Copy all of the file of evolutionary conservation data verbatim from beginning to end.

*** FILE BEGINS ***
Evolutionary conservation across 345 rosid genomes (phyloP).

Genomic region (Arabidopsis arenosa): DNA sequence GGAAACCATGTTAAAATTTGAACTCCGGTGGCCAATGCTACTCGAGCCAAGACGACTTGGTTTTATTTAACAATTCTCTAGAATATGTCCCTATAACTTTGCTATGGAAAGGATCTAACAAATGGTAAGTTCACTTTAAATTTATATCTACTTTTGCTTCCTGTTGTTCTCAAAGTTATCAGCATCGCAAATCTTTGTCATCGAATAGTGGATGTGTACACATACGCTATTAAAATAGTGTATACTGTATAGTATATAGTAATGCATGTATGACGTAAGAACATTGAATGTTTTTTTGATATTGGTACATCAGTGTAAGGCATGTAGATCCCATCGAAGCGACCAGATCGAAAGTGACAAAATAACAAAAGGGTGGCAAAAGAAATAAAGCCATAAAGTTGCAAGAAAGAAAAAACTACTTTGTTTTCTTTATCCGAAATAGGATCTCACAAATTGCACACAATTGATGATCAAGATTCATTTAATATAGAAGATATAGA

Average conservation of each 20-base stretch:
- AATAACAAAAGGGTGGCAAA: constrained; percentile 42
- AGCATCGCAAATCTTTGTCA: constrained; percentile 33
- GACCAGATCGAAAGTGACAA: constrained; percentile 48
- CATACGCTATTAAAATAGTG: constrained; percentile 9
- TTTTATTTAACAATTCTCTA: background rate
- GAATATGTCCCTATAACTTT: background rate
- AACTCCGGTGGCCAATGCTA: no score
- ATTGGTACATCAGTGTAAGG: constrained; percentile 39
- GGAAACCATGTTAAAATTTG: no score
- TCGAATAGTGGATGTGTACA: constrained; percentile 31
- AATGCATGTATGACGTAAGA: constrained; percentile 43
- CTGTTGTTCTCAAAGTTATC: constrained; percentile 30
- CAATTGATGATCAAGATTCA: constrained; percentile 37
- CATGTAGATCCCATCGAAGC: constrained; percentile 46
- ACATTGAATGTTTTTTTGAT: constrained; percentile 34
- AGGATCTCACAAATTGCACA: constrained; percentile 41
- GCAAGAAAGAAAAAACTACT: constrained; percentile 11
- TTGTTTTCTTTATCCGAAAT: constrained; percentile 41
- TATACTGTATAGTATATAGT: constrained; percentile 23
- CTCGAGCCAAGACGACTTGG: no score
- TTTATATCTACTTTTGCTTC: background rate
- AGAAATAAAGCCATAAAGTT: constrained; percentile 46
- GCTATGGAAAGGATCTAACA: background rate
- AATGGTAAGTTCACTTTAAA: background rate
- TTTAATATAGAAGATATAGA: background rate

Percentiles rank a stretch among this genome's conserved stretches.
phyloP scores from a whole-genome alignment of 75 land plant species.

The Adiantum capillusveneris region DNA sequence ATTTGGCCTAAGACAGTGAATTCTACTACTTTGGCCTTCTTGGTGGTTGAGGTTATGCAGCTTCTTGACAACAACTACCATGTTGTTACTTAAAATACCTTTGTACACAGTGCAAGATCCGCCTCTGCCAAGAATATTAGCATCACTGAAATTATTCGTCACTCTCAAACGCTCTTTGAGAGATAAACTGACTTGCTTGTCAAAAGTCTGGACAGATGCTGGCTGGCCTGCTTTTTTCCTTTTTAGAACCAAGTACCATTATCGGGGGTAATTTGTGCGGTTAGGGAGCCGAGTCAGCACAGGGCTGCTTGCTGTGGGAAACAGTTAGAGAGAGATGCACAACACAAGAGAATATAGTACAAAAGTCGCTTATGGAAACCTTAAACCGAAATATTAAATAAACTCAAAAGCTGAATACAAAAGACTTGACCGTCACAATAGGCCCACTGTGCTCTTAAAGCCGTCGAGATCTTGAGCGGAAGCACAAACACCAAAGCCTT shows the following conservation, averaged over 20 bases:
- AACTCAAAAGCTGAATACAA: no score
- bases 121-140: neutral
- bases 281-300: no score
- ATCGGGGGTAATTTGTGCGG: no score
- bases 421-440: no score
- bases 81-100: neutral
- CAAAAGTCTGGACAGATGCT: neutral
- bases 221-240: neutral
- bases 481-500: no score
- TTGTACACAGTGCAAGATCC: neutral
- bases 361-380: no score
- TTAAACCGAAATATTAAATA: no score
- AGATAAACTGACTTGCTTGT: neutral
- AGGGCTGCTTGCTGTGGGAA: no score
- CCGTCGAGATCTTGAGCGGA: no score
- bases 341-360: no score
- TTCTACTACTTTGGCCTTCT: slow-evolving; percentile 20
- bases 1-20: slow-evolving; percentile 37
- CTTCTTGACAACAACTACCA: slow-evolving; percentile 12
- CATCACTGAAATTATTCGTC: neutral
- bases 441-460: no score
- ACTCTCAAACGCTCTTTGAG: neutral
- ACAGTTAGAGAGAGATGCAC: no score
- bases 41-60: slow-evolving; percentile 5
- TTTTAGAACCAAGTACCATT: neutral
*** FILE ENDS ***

Evolutionary conservation across 345 rosid genomes (phyloP).

Genomic region (Arabidopsis arenosa): DNA sequence GGAAACCATGTTAAAATTTGAACTCCGGTGGCCAATGCTACTCGAGCCAAGACGACTTGGTTTTATTTAACAATTCTCTAGAATATGTCCCTATAACTTTGCTATGGAAAGGATCTAACAAATGGTAAGTTCACTTTAAATTTATATCTACTTTTGCTTCCTGTTGTTCTCAAAGTTATCAGCATCGCAAATCTTTGTCATCGAATAGTGGATGTGTACACATACGCTATTAAAATAGTGTATACTGTATAGTATATAGTAATGCATGTATGACGTAAGAACATTGAATGTTTTTTTGATATTGGTACATCAGTGTAAGGCATGTAGATCCCATCGAAGCGACCAGATCGAAAGTGACAAAATAACAAAAGGGTGGCAAAAGAAATAAAGCCATAAAGTTGCAAGAAAGAAAAAACTACTTTGTTTTCTTTATCCGAAATAGGATCTCACAAATTGCACACAATTGATGATCAAGATTCATTTAATATAGAAGATATAGA

Average conservation of each 20-base stretch:
- AATAACAAAAGGGTGGCAAA: constrained; percentile 42
- AGCATCGCAAATCTTTGTCA: constrained; percentile 33
- GACCAGATCGAAAGTGACAA: constrained; percentile 48
- CATACGCTATTAAAATAGTG: constrained; percentile 9
- TTTTATTTAACAATTCTCTA: background rate
- GAATATGTCCCTATAACTTT: background rate
- AACTCCGGTGGCCAATGCTA: no score
- ATTGGTACATCAGTGTAAGG: constrained; percentile 39
- GGAAACCATGTTAAAATTTG: no score
- TCGAATAGTGGATGTGTACA: constrained; percentile 31
- AATGCATGTATGACGTAAGA: constrained; percentile 43
- CTGTTGTTCTCAAAGTTATC: constrained; percentile 30
- CAATTGATGATCAAGATTCA: constrained; percentile 37
- CATGTAGATCCCATCGAAGC: constrained; percentile 46
- ACATTGAATGTTTTTTTGAT: constrained; percentile 34
- AGGATCTCACAAATTGCACA: constrained; percentile 41
- GCAAGAAAGAAAAAACTACT: constrained; percentile 11
- TTGTTTTCTTTATCCGAAAT: constrained; percentile 41
- TATACTGTATAGTATATAGT: constrained; percentile 23
- CTCGAGCCAAGACGACTTGG: no score
- TTTATATCTACTTTTGCTTC: background rate
- AGAAATAAAGCCATAAAGTT: constrained; percentile 46
- GCTATGGAAAGGATCTAACA: background rate
- AATGGTAAGTTCACTTTAAA: background rate
- TTTAATATAGAAGATATAGA: background rate

Percentiles rank a stretch among this genome's conserved stretches.
phyloP scores from a whole-genome alignment of 75 land plant species.

The Adiantum capillusveneris region DNA sequence ATTTGGCCTAAGACAGTGAATTCTACTACTTTGGCCTTCTTGGTGGTTGAGGTTATGCAGCTTCTTGACAACAACTACCATGTTGTTACTTAAAATACCTTTGTACACAGTGCAAGATCCGCCTCTGCCAAGAATATTAGCATCACTGAAATTATTCGTCACTCTCAAACGCTCTTTGAGAGATAAACTGACTTGCTTGTCAAAAGTCTGGACAGATGCTGGCTGGCCTGCTTTTTTCCTTTTTAGAACCAAGTACCATTATCGGGGGTAATTTGTGCGGTTAGGGAGCCGAGTCAGCACAGGGCTGCTTGCTGTGGGAAACAGTTAGAGAGAGATGCACAACACAAGAGAATATAGTACAAAAGTCGCTTATGGAAACCTTAAACCGAAATATTAAATAAACTCAAAAGCTGAATACAAAAGACTTGACCGTCACAATAGGCCCACTGTGCTCTTAAAGCCGTCGAGATCTTGAGCGGAAGCACAAACACCAAAGCCTT shows the following conservation, averaged over 20 bases:
- AACTCAAAAGCTGAATACAA: no score
- bases 121-140: neutral
- bases 281-300: no score
- ATCGGGGGTAATTTGTGCGG: no score
- bases 421-440: no score
- bases 81-100: neutral
- CAAAAGTCTGGACAGATGCT: neutral
- bases 221-240: neutral
- bases 481-500: no score
- TTGTACACAGTGCAAGATCC: neutral
- bases 361-380: no score
- TTAAACCGAAATATTAAATA: no score
- AGATAAACTGACTTGCTTGT: neutral
- AGGGCTGCTTGCTGTGGGAA: no score
- CCGTCGAGATCTTGAGCGGA: no score
- bases 341-360: no score
- TTCTACTACTTTGGCCTTCT: slow-evolving; percentile 20
- bases 1-20: slow-evolving; percentile 37
- CTTCTTGACAACAACTACCA: slow-evolving; percentile 12
- CATCACTGAAATTATTCGTC: neutral
- bases 441-460: no score
- ACTCTCAAACGCTCTTTGAG: neutral
- ACAGTTAGAGAGAGATGCAC: no score
- bases 41-60: slow-evolving; percentile 5
- TTTTAGAACCAAGTACCATT: neutral